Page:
Journalism as service: Lessons from Sandy

I was badly informed in the aftermath of Sandy. I blame the news. After all, isn’t that its job: to assure we’re informed? Shouldn’t news organizations be judged by that standard?

The other day, I argued that news should be seen as a service, not a product, and that journalists should measure their success not by column inches or by page views but by results: whether we, the public, know what we want and need to know. Sandy provides a good test-bed for this idea of outcomes-based journalism.

After Sandy, what journalists provided was mostly articles when what I wanted was specifics that those articles only summarized. Don’t give me stories. Give me lists.

I wanted lists of what streets were closed. I wanted lists of what streets the power company was finally working on. Oh, the utility, JCP&L, gave my town, Bernards Township, lists of streets, but they were bald-faced lies (I know because my street was on that list but their crews weren’t on my street). The town and our local media outlets only passed on these lists as fact without verifying. I wanted journalists to add value to those lists, going out to verify whether there were crews working on those streets. In a word: report.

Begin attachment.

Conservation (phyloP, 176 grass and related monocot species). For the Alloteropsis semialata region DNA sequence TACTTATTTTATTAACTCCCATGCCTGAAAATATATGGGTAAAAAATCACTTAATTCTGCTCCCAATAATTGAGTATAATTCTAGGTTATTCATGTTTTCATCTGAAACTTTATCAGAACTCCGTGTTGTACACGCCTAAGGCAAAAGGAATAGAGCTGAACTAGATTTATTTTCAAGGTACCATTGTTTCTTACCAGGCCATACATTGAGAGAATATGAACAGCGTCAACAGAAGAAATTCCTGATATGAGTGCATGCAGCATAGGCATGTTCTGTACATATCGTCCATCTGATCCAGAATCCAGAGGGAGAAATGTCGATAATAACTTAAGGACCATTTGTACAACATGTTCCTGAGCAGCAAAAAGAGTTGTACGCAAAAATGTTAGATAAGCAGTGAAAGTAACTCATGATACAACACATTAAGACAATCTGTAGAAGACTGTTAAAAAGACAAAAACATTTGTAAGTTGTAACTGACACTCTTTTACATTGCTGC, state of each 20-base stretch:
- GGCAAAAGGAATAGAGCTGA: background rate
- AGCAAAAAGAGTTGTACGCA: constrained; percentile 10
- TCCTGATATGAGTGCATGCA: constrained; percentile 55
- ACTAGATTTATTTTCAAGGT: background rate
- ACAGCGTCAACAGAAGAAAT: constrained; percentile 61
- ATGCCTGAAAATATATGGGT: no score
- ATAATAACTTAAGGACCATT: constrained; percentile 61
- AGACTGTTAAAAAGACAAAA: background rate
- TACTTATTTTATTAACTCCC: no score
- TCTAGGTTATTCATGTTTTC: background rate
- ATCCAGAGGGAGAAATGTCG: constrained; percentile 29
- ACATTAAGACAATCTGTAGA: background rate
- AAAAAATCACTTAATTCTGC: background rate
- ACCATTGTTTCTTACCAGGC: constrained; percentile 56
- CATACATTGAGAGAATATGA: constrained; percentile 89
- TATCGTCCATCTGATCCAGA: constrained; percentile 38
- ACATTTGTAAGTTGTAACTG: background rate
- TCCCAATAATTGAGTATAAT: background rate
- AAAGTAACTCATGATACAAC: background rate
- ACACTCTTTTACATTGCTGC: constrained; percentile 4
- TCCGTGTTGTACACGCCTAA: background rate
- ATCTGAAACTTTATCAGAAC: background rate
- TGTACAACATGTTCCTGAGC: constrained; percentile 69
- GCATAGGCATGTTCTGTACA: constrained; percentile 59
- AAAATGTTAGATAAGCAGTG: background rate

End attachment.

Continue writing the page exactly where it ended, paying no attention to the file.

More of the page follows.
I wanted media organizations or technology platforms to enable the people who knew the facts — my fellow townspeople — to share what they knew. Someone should have created a wiki that would let anyone in town annotate those lists of streets without power and streets — if any — where power crews were working. Someone should have created a map (Google Maps would do; Ushahidi would be deluxe) that we could have annotated not only with our notes and reports of what we knew but also with pictures. I’d have loved to have seen images of every street blocked by trees, not just for the sake of empathy but also so I could figure out how to get around town … and how likely it was that we’d be getting power back and how likely it would be that buses would be able to get through the streets so schools could re-open.

But instead, we got mostly articles. For that’s what journalists do, isn’t it? We write articles. We are storytellers! But not everything should be a story. Stories aren’t always the best vehicle for conveying information, for informing the public. Sometimes lists, data bases, photos, maps, wikis, and other new tools can do a better job.